NPT Fall Stewardship Hike: Tarbell Hill Rd (Long Lake) to Rodney’s Lean-to October 17-18, 2015
Trip Leader: Bill Celentano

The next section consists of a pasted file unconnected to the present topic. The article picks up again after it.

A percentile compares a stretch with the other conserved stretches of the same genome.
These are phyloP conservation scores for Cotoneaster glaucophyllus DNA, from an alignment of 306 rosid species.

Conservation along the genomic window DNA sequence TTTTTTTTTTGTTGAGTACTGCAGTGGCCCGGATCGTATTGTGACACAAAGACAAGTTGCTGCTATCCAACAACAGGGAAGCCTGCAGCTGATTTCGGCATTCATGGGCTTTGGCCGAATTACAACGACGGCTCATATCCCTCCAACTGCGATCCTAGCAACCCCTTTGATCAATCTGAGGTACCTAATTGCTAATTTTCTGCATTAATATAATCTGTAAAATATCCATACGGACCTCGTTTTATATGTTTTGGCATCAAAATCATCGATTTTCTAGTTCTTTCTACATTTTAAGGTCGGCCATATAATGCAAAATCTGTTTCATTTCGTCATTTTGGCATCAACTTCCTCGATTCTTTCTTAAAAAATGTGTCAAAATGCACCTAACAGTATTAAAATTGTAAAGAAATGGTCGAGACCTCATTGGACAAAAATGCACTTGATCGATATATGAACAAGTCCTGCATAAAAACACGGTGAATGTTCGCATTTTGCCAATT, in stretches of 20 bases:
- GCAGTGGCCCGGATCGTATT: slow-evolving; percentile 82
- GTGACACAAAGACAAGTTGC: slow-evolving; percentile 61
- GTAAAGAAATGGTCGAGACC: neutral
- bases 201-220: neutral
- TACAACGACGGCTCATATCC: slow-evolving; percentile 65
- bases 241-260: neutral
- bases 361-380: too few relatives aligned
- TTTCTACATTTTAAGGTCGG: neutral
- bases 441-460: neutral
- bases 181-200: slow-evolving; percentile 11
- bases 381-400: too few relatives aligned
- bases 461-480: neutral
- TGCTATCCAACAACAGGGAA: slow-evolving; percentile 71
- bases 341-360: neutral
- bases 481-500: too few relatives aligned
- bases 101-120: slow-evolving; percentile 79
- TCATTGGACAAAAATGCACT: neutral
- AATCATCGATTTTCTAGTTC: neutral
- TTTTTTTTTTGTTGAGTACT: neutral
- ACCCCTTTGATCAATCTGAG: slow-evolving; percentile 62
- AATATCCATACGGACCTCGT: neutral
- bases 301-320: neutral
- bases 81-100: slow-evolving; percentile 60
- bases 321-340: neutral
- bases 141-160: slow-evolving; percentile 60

On the Weekend of October 17-18 The NPT Chapter held a Stewardship outing led by Trip Leader Bill Celentano and a group of 5 Diana, Will, Jim, Nancy, and Steve. The group met up at Catlin bay lean-to early Saturday morning set up Camp and set out on a 5.5 mile one way hike to Rodney’s Lean-to. The group carried an assortment of tools that included a chainsaw, loppers and clippers. The weather was cold around 30 degrees with blowing snow all day. This group of go getters worked our way slowly out to Rodney’s point over the course of about 5 hours doing trail clean up the entire way clearing roughly 35 large blow downs. Along the way we stopped at Kelly’s lean-to for lunch where we met up with some hunters who were there for the week deer and bear hunting. Once at Rodney’s point we as a group went down and cleaned up the 2 lean-tos at Rodney’s while another group cleared a couple of large blow downs in that area. Upon completion we hiked back to Kelly’s lean-to and eventually back to Catlin Bay. Along the way the idea of taking down camp and sleeping at a chapter members nearby camp was offered as an option. We held a vote and quickly determined that that was the way to go. The 6 of us broke down camp and hiked out that evening with plans to return the next morning and finish the trail maintenance that was left between Catlin Bay and Tarbell Hill rd.